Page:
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Debenhams considers radical restructuring
September 12, 2018
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LONDON: Struggling British department store chain Debenhams is reviewing its options, including a possible legal procedure that could see it close more stores, it said.

Shares in the retailer, which has issued three profit warnings this year, plunged to a new low after it widened the remit of adviser KPMG to include “longer-term options” such as a possible Company Voluntary Arrangement (CVA).

CVAs allow retailers to avoid insolvency or administration by offloading unwanted stores and securing reduced rents on others. They have been adopted by British groups including fashion chain New Look, floor coverings retailer Carpetright , mother-and-baby goods company Mothercare and most recently home improvements chain Homebase.

Debenhams shares plunged as much as 19.5 per cent to a new low of 10.34 pence on the news, despite the company saying it would meet profit and debt forecasts for its 2017-18 fiscal year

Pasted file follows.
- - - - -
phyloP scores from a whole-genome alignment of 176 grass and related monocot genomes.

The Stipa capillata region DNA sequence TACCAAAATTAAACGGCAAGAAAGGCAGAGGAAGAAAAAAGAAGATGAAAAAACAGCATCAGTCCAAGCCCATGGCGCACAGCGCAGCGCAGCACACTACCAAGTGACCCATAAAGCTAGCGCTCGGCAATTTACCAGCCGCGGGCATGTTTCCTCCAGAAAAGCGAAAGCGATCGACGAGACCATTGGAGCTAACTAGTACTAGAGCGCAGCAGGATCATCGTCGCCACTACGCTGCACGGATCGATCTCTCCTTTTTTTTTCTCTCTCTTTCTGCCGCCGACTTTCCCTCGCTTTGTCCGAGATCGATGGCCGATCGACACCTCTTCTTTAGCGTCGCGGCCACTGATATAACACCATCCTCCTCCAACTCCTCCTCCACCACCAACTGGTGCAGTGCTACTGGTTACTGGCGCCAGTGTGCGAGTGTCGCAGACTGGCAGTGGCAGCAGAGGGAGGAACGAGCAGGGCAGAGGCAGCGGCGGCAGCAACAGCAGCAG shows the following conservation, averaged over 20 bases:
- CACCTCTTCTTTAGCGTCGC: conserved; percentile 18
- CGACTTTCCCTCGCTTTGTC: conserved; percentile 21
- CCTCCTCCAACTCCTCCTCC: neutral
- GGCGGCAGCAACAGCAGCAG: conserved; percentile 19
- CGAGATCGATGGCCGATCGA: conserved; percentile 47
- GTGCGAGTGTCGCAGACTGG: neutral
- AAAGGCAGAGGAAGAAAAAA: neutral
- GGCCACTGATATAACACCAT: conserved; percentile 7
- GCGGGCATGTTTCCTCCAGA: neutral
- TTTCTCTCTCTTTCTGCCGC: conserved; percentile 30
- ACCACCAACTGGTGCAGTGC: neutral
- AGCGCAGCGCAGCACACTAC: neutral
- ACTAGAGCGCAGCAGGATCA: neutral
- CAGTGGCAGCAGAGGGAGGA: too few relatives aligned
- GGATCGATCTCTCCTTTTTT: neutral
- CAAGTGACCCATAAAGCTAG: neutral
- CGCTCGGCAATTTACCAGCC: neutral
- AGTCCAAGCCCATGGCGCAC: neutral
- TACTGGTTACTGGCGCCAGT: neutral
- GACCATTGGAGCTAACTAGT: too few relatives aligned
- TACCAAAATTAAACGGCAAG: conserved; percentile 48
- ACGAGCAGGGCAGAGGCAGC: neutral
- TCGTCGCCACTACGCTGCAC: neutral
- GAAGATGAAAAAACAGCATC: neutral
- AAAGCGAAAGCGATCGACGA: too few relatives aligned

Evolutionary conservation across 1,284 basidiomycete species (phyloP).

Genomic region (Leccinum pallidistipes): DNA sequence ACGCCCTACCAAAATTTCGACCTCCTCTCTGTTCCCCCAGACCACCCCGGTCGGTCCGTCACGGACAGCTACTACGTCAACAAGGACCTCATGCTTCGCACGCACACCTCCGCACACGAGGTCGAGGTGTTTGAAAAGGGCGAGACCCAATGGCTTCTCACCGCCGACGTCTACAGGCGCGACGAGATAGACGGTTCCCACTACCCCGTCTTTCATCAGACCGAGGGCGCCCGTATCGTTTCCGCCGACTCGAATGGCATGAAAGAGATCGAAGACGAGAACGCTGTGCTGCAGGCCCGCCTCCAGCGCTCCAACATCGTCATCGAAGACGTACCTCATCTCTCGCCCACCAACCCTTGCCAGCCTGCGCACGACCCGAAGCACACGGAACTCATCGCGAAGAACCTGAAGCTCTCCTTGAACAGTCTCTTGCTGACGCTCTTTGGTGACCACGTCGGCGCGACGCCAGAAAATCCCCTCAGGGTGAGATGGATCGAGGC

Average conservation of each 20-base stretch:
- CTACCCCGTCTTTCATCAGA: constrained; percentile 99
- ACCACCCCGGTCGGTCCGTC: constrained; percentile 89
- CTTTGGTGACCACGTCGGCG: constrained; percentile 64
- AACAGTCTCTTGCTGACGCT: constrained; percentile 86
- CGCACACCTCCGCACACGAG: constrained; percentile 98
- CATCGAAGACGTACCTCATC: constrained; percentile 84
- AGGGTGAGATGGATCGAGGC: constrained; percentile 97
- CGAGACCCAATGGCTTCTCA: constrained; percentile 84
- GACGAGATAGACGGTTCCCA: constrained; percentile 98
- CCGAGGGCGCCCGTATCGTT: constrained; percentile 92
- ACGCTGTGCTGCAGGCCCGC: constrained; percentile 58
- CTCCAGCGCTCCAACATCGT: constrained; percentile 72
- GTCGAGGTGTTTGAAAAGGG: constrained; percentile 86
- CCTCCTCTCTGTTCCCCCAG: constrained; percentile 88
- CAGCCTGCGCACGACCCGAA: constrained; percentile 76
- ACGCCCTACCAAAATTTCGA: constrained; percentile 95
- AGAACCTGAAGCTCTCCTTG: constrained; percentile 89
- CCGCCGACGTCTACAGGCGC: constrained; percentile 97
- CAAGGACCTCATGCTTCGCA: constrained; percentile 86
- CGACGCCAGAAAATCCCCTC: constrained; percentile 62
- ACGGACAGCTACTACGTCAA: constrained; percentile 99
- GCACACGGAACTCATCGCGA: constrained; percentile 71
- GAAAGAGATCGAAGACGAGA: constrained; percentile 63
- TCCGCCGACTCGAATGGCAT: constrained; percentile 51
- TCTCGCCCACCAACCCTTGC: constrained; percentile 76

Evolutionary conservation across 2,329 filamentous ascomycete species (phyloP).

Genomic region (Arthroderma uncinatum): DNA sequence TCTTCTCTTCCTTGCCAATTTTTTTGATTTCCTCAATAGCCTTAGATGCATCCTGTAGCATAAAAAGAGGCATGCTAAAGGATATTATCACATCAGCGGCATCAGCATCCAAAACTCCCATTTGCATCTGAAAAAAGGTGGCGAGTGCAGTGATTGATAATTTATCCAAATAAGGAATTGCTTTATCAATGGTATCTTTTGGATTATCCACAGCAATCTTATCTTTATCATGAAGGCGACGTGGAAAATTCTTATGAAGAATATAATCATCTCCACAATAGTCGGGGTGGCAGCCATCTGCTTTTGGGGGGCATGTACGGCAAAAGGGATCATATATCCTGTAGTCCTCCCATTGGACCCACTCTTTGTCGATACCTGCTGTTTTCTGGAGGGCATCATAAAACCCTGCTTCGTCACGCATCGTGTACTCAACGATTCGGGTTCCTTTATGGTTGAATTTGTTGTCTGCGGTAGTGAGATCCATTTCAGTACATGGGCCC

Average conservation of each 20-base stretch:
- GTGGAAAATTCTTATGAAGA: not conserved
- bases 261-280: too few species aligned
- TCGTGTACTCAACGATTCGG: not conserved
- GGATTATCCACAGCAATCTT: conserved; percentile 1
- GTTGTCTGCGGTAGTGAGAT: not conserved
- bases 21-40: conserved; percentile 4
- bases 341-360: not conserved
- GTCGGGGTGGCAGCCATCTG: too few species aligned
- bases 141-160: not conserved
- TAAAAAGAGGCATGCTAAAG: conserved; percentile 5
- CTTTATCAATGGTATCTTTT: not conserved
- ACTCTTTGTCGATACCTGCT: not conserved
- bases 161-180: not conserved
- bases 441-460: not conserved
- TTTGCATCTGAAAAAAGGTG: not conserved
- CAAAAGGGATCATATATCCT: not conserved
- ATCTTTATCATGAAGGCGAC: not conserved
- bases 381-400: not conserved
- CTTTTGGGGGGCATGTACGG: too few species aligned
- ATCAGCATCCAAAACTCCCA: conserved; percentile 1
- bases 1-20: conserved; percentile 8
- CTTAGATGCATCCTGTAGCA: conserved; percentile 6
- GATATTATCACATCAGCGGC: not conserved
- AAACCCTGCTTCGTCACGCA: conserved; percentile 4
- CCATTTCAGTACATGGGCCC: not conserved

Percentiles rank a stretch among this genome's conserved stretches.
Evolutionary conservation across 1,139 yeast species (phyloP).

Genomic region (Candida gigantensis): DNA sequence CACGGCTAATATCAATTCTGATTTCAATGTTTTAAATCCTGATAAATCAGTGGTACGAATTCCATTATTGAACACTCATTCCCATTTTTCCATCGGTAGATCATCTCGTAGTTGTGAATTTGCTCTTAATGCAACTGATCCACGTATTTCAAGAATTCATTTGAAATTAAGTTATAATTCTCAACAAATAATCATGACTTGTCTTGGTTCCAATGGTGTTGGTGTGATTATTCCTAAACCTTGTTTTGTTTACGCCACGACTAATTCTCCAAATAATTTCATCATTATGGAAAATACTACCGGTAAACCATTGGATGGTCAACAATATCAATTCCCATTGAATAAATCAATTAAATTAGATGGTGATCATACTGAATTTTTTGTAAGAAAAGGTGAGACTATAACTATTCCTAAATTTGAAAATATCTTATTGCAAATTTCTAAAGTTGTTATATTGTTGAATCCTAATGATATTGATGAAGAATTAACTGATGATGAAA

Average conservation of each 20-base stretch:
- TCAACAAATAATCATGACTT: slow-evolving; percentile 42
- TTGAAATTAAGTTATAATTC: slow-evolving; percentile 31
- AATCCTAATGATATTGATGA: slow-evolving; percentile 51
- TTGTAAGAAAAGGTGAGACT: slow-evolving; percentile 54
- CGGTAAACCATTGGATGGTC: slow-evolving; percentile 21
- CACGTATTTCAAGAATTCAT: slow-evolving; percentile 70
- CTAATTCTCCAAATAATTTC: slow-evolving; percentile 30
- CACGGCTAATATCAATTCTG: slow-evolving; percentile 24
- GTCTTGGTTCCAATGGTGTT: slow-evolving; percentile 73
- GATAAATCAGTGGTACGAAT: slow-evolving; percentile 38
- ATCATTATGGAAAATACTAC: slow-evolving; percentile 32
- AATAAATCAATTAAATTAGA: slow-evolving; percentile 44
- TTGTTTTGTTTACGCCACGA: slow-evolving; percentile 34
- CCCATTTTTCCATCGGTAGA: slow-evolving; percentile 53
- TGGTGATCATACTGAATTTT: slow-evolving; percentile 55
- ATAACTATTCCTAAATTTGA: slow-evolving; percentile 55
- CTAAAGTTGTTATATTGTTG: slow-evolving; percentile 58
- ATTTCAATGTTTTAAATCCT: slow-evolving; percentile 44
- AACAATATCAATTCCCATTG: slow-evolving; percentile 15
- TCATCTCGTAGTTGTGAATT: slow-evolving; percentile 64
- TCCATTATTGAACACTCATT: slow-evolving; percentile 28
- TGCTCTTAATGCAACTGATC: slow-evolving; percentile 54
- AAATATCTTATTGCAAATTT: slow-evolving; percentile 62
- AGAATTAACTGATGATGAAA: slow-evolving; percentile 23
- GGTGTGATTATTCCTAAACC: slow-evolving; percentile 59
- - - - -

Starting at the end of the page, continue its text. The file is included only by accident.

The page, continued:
“The board continues to work with its advisers on longer term options, which include strengthening our balance sheet and reviewing non-core assets,” said Chairman Ian Cheshire.

“This activity is in order to maximise value for shareholders and protect other stakeholders, including our employees.” Debenhams, which employs around 27,000 peopl globally, said in June it might sell non-core assets, including its Danish business, to bolster its finances and in July denied it was facing a cash crisis over supplier insurance.

The group is in the second year of a turnaround plan under Chief Executive Sergio Bucher, a former Amazon executive, Focused on closing up to 10 stores, downsizing 30 others and renegotiating leases and rents on 25 stores up for renewal over the next five years. It is also trying to cut promotions and improve its online service.

However, progress has been hampered by a squeeze on UK consumers’ budgets, a shift in spending away from fashion towards holidays and entertainment, and intense online competition.

Those trends have particularly damaged the department store sector. BHS went bust in 2016, House of Fraser was bought out of administration last month by Mike Ashley’s Sports Direct and even market leader John Lewis has warned on profit.

Reuters

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